Politics from the Pits: Artisanal Gold Mining, Politics and the Limits of Hegemonic State Domination in Zimbabwe

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In post-2000s Zimbabwe, artisanal and small-scale gold mining (ASGM) has become one of the major economic activities that provides income and livelihood opportunities to millions of people. The article attempts to make sense of how such mining activities intertwined with the country’s political economy and became implicated in shaping the dynamics of local and national politics. Taking the case of Kwekwe district, situated at the heart of the country, the article argues that ASGM as a socio-economic and political activity and a general way of life became the core of contemporary local Zimbabwean political relations, interactions and participation, and indeed a potent motor in party–state expansion and power consolidation. The new arrangements of politics, while facilitating the ruling Zimbabwe African National Union(Patriotic Front) (ZANU[PF])’s strong hold on power and territory in the face of powerful opposition politics represented by the Movement for Democratic Change (MDC), also encouraged local actors to expand their own statuses and influence away from political marginality towards the traditional political and elite centres such as the capital, Harare. The article shies away from literature that has emphasised state domination and subordination; this is in order to demonstrate that the relationship between the new political actors (buoyed by gold extraction) and the state is a flexible network of bargains and negotiated fusions, exchanges and appropriations. Largely ethnographical, it engages with an aspect of artisanal mining and politics in Zimbabwe that has yet to receive systematic scholarly attention.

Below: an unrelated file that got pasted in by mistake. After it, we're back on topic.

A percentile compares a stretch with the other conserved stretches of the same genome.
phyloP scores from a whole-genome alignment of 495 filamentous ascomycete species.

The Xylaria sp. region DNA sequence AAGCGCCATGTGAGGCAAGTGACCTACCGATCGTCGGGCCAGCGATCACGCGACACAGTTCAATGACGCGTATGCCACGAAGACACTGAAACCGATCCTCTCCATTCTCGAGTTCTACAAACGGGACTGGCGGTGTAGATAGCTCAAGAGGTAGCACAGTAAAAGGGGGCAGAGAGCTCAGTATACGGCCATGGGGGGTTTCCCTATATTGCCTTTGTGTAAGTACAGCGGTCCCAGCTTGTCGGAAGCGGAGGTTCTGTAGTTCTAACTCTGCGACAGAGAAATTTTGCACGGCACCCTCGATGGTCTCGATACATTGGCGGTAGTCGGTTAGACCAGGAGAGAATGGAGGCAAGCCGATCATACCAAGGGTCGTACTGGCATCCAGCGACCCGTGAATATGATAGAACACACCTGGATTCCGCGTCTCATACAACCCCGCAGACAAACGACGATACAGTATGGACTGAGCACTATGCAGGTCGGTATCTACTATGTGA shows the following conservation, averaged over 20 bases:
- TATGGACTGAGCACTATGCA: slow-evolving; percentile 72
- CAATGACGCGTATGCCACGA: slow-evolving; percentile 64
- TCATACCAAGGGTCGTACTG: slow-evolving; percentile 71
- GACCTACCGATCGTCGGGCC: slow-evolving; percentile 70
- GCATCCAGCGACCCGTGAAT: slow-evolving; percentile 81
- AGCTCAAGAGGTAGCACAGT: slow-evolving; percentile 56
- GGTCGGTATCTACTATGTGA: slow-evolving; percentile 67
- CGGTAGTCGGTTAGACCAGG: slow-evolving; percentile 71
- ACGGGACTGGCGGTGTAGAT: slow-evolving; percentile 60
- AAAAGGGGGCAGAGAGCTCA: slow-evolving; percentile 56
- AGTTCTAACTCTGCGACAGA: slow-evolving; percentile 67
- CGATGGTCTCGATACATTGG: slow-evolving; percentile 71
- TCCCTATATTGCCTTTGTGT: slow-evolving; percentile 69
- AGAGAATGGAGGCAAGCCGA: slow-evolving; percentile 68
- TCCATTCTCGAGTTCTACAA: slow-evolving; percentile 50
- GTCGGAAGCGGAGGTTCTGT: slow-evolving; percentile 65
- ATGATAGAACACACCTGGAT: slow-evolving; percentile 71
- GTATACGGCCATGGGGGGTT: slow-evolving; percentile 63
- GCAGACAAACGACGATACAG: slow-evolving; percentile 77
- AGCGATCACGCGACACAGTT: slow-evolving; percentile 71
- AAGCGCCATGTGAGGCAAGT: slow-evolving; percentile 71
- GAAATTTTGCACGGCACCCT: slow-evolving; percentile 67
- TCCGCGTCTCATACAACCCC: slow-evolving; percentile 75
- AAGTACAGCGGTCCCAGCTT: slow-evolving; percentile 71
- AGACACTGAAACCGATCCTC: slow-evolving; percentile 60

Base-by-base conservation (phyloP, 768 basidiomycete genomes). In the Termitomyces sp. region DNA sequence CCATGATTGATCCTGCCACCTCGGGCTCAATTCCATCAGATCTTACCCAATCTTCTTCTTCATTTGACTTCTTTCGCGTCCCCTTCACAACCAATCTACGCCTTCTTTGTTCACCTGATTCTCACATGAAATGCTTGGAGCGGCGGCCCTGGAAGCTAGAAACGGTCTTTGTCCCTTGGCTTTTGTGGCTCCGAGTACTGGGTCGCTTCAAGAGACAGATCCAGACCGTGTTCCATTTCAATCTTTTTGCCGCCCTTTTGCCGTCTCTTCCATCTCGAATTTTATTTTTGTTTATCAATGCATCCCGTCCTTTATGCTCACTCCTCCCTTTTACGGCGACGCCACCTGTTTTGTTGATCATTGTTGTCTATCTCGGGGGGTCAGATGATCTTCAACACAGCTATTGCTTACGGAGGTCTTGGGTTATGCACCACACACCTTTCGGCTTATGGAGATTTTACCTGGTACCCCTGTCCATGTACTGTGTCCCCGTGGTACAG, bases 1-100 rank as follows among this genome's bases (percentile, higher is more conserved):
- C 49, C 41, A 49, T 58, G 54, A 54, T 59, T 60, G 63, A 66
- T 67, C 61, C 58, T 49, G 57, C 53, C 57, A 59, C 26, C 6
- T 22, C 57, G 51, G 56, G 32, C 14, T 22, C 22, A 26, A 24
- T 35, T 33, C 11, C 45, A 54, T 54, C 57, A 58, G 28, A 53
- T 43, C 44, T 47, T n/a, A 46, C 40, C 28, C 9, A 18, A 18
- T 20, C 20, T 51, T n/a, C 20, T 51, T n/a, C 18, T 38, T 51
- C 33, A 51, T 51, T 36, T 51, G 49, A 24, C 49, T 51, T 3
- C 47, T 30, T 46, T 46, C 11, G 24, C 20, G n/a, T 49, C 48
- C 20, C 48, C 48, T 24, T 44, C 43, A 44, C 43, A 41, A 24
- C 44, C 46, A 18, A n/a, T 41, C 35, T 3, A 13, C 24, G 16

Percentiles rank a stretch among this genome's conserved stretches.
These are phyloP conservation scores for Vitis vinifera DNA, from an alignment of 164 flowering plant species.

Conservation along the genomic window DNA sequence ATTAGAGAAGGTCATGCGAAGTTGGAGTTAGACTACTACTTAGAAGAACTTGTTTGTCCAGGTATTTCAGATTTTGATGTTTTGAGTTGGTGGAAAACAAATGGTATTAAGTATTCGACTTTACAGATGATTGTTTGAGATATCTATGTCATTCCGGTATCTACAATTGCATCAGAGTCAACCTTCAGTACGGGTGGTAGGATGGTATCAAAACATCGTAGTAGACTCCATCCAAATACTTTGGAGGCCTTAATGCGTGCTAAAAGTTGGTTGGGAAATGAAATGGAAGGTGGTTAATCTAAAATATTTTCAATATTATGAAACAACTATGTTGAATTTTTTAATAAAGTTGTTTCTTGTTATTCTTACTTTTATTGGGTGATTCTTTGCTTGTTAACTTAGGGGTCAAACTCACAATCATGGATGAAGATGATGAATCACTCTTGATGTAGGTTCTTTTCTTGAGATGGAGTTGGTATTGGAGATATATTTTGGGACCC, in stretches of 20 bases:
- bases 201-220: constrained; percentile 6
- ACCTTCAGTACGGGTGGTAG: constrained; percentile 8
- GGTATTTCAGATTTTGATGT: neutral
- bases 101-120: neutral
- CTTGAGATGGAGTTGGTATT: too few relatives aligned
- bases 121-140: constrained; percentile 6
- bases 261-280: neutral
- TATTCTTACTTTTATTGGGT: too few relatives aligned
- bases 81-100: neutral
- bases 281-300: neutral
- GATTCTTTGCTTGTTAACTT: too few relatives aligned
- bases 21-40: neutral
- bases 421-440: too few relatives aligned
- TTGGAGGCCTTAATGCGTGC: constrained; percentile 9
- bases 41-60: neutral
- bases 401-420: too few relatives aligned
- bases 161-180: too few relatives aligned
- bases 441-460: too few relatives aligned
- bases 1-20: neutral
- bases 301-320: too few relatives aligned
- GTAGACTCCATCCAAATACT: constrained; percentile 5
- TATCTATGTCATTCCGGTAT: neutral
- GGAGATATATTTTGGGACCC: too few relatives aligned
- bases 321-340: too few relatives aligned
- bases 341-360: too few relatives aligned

Nkomo, M., & Nkomo, L. (2023). Politics from the Pits: Artisanal Gold Mining, Politics and the Limits of Hegemonic State Domination in Zimbabwe. Journal of Southern African Studies, 49(1), 137–153. https://doi.org/10.1080/03057070.2023.2182982

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